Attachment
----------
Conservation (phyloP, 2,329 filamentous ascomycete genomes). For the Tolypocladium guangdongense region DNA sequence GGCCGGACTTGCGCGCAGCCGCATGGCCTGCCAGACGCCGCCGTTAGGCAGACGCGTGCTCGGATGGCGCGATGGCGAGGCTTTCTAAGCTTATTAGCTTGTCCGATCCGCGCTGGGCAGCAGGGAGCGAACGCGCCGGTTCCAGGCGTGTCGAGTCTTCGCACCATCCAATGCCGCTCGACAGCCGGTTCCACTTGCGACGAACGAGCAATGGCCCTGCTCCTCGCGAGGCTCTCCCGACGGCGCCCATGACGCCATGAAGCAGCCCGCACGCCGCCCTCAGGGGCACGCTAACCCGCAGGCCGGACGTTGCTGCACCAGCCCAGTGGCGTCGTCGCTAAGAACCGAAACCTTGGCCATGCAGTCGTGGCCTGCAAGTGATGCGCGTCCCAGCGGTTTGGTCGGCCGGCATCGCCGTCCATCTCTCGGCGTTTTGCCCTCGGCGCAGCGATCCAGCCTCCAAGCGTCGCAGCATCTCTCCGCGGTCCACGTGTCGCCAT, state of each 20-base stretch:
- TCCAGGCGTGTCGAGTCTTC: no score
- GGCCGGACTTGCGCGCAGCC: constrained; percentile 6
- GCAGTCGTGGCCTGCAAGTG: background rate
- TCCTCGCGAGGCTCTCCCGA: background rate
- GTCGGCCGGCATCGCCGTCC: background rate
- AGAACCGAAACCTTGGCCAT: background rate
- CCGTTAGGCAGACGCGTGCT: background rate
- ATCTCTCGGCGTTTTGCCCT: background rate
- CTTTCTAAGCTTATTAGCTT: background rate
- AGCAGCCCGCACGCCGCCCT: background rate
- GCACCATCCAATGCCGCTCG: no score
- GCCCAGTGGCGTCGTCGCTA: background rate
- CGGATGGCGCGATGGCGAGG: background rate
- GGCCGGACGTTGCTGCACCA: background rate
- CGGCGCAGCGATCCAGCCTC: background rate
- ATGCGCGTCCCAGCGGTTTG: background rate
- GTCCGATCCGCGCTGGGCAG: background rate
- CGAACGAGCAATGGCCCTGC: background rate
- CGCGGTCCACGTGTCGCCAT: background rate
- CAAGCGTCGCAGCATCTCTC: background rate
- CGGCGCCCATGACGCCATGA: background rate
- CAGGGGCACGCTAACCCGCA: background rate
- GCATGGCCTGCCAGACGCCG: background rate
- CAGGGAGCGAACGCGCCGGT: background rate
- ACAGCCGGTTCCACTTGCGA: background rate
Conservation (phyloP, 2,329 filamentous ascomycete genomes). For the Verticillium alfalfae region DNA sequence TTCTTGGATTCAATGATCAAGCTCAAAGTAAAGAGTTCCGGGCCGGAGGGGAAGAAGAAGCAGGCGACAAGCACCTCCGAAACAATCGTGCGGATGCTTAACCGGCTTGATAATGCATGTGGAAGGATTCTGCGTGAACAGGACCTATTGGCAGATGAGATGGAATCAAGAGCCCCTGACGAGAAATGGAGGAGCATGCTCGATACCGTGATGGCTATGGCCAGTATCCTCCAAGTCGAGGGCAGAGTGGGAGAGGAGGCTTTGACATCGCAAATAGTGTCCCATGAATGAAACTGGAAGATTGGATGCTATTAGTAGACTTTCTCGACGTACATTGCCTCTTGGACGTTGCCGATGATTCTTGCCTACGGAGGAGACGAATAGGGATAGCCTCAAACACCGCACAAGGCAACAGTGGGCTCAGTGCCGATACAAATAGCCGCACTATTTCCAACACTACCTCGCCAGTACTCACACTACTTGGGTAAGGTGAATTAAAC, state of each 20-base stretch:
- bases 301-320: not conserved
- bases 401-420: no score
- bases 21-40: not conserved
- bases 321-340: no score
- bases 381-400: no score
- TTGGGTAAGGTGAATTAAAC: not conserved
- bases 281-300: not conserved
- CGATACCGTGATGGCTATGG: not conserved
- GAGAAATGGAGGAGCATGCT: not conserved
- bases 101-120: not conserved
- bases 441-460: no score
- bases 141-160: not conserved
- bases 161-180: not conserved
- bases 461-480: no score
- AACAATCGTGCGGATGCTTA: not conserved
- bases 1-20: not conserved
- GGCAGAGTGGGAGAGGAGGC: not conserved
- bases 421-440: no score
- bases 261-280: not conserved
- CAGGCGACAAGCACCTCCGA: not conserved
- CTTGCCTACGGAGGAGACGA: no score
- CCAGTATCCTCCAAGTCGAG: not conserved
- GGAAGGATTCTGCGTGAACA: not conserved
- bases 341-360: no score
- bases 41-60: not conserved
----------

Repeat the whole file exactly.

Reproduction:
Conservation (phyloP, 2,329 filamentous ascomycete genomes). For the Tolypocladium guangdongense region DNA sequence GGCCGGACTTGCGCGCAGCCGCATGGCCTGCCAGACGCCGCCGTTAGGCAGACGCGTGCTCGGATGGCGCGATGGCGAGGCTTTCTAAGCTTATTAGCTTGTCCGATCCGCGCTGGGCAGCAGGGAGCGAACGCGCCGGTTCCAGGCGTGTCGAGTCTTCGCACCATCCAATGCCGCTCGACAGCCGGTTCCACTTGCGACGAACGAGCAATGGCCCTGCTCCTCGCGAGGCTCTCCCGACGGCGCCCATGACGCCATGAAGCAGCCCGCACGCCGCCCTCAGGGGCACGCTAACCCGCAGGCCGGACGTTGCTGCACCAGCCCAGTGGCGTCGTCGCTAAGAACCGAAACCTTGGCCATGCAGTCGTGGCCTGCAAGTGATGCGCGTCCCAGCGGTTTGGTCGGCCGGCATCGCCGTCCATCTCTCGGCGTTTTGCCCTCGGCGCAGCGATCCAGCCTCCAAGCGTCGCAGCATCTCTCCGCGGTCCACGTGTCGCCAT, state of each 20-base stretch:
- TCCAGGCGTGTCGAGTCTTC: no score
- GGCCGGACTTGCGCGCAGCC: constrained; percentile 6
- GCAGTCGTGGCCTGCAAGTG: background rate
- TCCTCGCGAGGCTCTCCCGA: background rate
- GTCGGCCGGCATCGCCGTCC: background rate
- AGAACCGAAACCTTGGCCAT: background rate
- CCGTTAGGCAGACGCGTGCT: background rate
- ATCTCTCGGCGTTTTGCCCT: background rate
- CTTTCTAAGCTTATTAGCTT: background rate
- AGCAGCCCGCACGCCGCCCT: background rate
- GCACCATCCAATGCCGCTCG: no score
- GCCCAGTGGCGTCGTCGCTA: background rate
- CGGATGGCGCGATGGCGAGG: background rate
- GGCCGGACGTTGCTGCACCA: background rate
- CGGCGCAGCGATCCAGCCTC: background rate
- ATGCGCGTCCCAGCGGTTTG: background rate
- GTCCGATCCGCGCTGGGCAG: background rate
- CGAACGAGCAATGGCCCTGC: background rate
- CGCGGTCCACGTGTCGCCAT: background rate
- CAAGCGTCGCAGCATCTCTC: background rate
- CGGCGCCCATGACGCCATGA: background rate
- CAGGGGCACGCTAACCCGCA: background rate
- GCATGGCCTGCCAGACGCCG: background rate
- CAGGGAGCGAACGCGCCGGT: background rate
- ACAGCCGGTTCCACTTGCGA: background rate
Conservation (phyloP, 2,329 filamentous ascomycete genomes). For the Verticillium alfalfae region DNA sequence TTCTTGGATTCAATGATCAAGCTCAAAGTAAAGAGTTCCGGGCCGGAGGGGAAGAAGAAGCAGGCGACAAGCACCTCCGAAACAATCGTGCGGATGCTTAACCGGCTTGATAATGCATGTGGAAGGATTCTGCGTGAACAGGACCTATTGGCAGATGAGATGGAATCAAGAGCCCCTGACGAGAAATGGAGGAGCATGCTCGATACCGTGATGGCTATGGCCAGTATCCTCCAAGTCGAGGGCAGAGTGGGAGAGGAGGCTTTGACATCGCAAATAGTGTCCCATGAATGAAACTGGAAGATTGGATGCTATTAGTAGACTTTCTCGACGTACATTGCCTCTTGGACGTTGCCGATGATTCTTGCCTACGGAGGAGACGAATAGGGATAGCCTCAAACACCGCACAAGGCAACAGTGGGCTCAGTGCCGATACAAATAGCCGCACTATTTCCAACACTACCTCGCCAGTACTCACACTACTTGGGTAAGGTGAATTAAAC, state of each 20-base stretch:
- bases 301-320: not conserved
- bases 401-420: no score
- bases 21-40: not conserved
- bases 321-340: no score
- bases 381-400: no score
- TTGGGTAAGGTGAATTAAAC: not conserved
- bases 281-300: not conserved
- CGATACCGTGATGGCTATGG: not conserved
- GAGAAATGGAGGAGCATGCT: not conserved
- bases 101-120: not conserved
- bases 441-460: no score
- bases 141-160: not conserved
- bases 161-180: not conserved
- bases 461-480: no score
- AACAATCGTGCGGATGCTTA: not conserved
- bases 1-20: not conserved
- GGCAGAGTGGGAGAGGAGGC: not conserved
- bases 421-440: no score
- bases 261-280: not conserved
- CAGGCGACAAGCACCTCCGA: not conserved
- CTTGCCTACGGAGGAGACGA: no score
- CCAGTATCCTCCAAGTCGAG: not conserved
- GGAAGGATTCTGCGTGAACA: not conserved
- bases 341-360: no score
- bases 41-60: not conserved